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The words on your website matter. They tell the story of the people you help, the mission you are on, and your organization’s goals for the future. They carry a lot of weight, and not to add more pressure, but you want to make sure your font choices are giving your site and its words the best chance of being heard.

We’ve shared some creative fonts for nonprofits to consider. Now here are a few tips, and our top choices for fonts in 2021.


Know your fonts.

No, you don't need to go read up on all the fonts. But knowing the difference between serif and sans serif fonts goes a long way when you are narrowing down options.

Play it safe.

You might come across a really artistic or beautiful font and fall in love with it. But is it legible? You want your audience to be able to clearly read your message, especially if you are a nonprofit passing on information that could help the reader.

Mix & match with intention.

One good font can carry through your whole website. But if your design calls for two contrasting fonts - a serif and a sans serif, for example - make sure their differences are complimentary. A good rule of thumb is to make sure their height or weights match.

We’ve seen a lot of fonts for nonprofits in our years as a website provider. Some have fallen out of favor to be replaced by trendy revamps, and others are here for the long haul.

1. Open Sans

Some call it “the only font you’ll ever need.” Those of us who geek out over fonts for nonprofits disagree, but they have a point. It works great for print and digital. It is legible across any device. And with the options for various weights, you can be as delicate or bold as you need. We don’t say this about every font, but you really can’t go wrong with Open Sans.

2. New Caledonia

Look out, Times New Roman. New Caledonia is taking over as the go-to classic. While it was previously used exclusively in print materials, it is gaining traction in digital formats due to its professional look. With it’s fine weight differences, it is ideal for large amounts of text but can add a touch of elegance when used as a header.

3. Helvetica Neue

In the 1980’s, the long-standing Helvetica font was redrawn. It took aesthetic and technical refinements into consideration, and Helvetica Neue became one of the most superior font designs to date. Its proportions make it an extremely legible and accessible font for any application, especially when the audience needs clear copy. So go ahead, use it anywhere you want in print and on the web.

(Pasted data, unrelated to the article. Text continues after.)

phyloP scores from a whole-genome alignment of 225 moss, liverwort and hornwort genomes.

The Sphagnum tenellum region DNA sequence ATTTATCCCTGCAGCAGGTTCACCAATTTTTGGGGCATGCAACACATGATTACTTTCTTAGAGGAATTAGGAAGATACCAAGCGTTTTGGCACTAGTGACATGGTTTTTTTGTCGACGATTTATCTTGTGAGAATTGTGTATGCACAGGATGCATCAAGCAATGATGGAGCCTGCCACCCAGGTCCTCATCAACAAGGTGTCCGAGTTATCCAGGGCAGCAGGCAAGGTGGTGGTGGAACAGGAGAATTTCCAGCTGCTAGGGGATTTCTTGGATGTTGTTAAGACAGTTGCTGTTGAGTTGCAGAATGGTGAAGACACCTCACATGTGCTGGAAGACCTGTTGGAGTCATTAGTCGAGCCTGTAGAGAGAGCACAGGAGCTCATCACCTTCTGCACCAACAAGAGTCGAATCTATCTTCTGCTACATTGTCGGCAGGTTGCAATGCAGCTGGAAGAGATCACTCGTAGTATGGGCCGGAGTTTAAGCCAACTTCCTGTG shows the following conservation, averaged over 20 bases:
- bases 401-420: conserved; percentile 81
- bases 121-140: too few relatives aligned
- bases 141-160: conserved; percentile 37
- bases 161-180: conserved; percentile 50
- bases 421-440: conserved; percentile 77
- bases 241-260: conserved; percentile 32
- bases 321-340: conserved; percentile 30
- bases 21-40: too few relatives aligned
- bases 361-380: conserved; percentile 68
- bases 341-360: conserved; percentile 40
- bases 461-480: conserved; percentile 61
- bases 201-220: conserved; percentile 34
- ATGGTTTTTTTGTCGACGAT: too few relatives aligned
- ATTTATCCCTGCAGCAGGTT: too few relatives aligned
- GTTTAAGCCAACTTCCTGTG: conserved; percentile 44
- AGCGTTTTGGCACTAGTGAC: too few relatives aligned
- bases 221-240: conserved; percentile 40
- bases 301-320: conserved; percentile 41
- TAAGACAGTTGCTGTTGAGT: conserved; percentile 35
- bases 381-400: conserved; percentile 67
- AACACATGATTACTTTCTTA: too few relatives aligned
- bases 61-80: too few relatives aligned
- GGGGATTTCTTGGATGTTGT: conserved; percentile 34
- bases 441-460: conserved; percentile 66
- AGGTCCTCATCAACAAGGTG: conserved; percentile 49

4. Muli

Muli is a minimalist font. It was created for web use and intended to be used as a display font – the font used for headers and heroes. With minimal strokes, it doesn’t make a great choice for large chunks of copy. But clean and to the point, it draws attention to the message.

5. Roboto

When a font is designed by Google, it is bound to be good one. Roboto was designed in 2011 as a universal font for all devices – computers, phones, tablets and even smart watches were in mind when they created this curvy, geometric font.

6. Georgia

Let’s get serious for a second. Georgia is a practical font. Some might even say formal and stable. It is easy to read no matter the resolution of your screen, and its classic look does not date your website. But if you want to have fun with Georgia, pair it with a lighter sans serif font for some contrast.

7. Museo Sans

This low contrast, geometric and highly legible font can be used for display and copy use. For as simple as it is, Museo Sans doesn’t come across as classic. It is a friendly font that changes tone depending on the weight you choose.

8. Museo Slab

Meet Museo Sans’ older sister, Museo Slab. This is the more robust serif version that was designed several years earlier. While it is just as friendly, it has a more classic feel with the serifs. Combine the two Museos in your web design, and you’ve got a dynamic duo.